Quesada was one of the airmen visionary enough to see that his “tactical” aircraft were actually the ones that could make the greatest contribution toward the strategic objective of defeating Germany. The advent of the 2,000 horse power engine meant that his fighters, particularly the monstrous P-47 Thunderbolts, could be big, rugged, fast, and capable of looking after themselves (and then some), while also hauling a significant bomb load – they were “fighter-bombers”. Applying lessons from his service in the North African and Italian theatres, Quesada was determined to use this new breed of tactical fighters for ground attack, reasoning that the best way to grind the German Army to a decimated halt was not to fly huge aircraft over Berlin and Hamburg in often vain and always costly attempts to destroy factories – that wasn’t working, and anyway, raw factory output wasn’t really the point. Pete’s great insight was to realize that no matter how many planes and tanks and artillery pieces the Germans could build, none of them would make any difference if the Germans couldn’t reliably move them or supply them, and simply lost them all once they arrived in theatre. His fighters would cut them off from their long, vulnerable lines of logistics, and attack them where they operated. Everywhere they operated.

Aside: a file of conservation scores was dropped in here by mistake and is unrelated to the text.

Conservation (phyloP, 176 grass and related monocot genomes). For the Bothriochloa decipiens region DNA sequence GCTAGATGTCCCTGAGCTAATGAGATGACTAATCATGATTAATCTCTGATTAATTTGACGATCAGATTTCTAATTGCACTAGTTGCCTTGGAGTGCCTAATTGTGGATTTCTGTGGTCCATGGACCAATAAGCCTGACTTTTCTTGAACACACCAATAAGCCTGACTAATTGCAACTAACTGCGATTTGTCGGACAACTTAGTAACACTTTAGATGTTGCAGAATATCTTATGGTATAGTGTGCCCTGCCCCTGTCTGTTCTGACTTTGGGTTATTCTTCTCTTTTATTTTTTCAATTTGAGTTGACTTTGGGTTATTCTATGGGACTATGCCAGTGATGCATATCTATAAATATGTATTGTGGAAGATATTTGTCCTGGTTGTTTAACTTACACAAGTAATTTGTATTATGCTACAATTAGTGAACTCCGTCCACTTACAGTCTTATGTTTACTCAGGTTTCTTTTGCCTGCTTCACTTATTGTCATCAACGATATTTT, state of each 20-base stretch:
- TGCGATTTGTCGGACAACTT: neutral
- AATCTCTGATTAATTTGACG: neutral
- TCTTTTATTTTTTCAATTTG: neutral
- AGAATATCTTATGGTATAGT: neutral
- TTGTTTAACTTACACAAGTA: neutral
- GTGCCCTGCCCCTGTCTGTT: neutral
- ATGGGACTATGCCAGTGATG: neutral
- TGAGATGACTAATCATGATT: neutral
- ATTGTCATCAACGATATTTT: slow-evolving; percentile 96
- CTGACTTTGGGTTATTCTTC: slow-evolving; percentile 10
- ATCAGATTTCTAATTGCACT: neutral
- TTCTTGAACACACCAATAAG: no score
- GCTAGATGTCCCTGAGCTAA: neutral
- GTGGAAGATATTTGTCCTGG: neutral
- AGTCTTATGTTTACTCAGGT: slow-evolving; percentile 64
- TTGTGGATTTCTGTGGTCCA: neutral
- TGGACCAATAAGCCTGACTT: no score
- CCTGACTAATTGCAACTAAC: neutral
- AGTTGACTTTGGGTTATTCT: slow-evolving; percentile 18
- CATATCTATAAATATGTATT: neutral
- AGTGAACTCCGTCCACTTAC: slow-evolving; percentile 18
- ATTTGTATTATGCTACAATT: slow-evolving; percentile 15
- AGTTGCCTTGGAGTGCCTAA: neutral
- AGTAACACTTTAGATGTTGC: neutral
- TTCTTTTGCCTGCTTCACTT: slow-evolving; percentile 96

In the run-up to D-Day, Quesada’s 9th had five priority target types: marshalling yards, coastal batteries, airfields, radar stations, and bridges. They hit such targets from the coast to as deep into France as the fighters could fly, as Quesada sent his charges on roving low-level missions to rip across the European countryside at 400 MPH, strafing and bombing everything on the official priority list, and just about anything else that might be of use to the Nazis, especially trains, trucks, barges, cars, horse-drawn wagons, damned near anything that moved. “Targets of opportunity” were prosecuted with pitiless enthusiasm. If you were a guy on a bicycle, you were liable to get blasted by eight .50 calibre machine guns. Sorry pal, you might have been a Kraut. If you were pushing a wheel barrow, tough luck – you might be helping the Germans move number 2 lug nuts or something. Here, have 600 rounds for your trouble. If you were a goddam cow, sorry, Bossy, but how do I know you’re not a Nazi cow? How do I know your milk doesn’t make cheese for the Waffen SS? Best to just fill you full of hot lead, you poor, mooing bastard. The effect was that the Germans could barely move their forces in daylight, couldn’t get them enough supplies, couldn’t do much of anything a lot of the time except keep their heads down. Tanks that never get ammo and gas delivered to them are useless. Un-fuelled planes shot up on their runways are useless. Troops that can’t be moved by truck or train, or even marched on foot in useful numbers, are useless.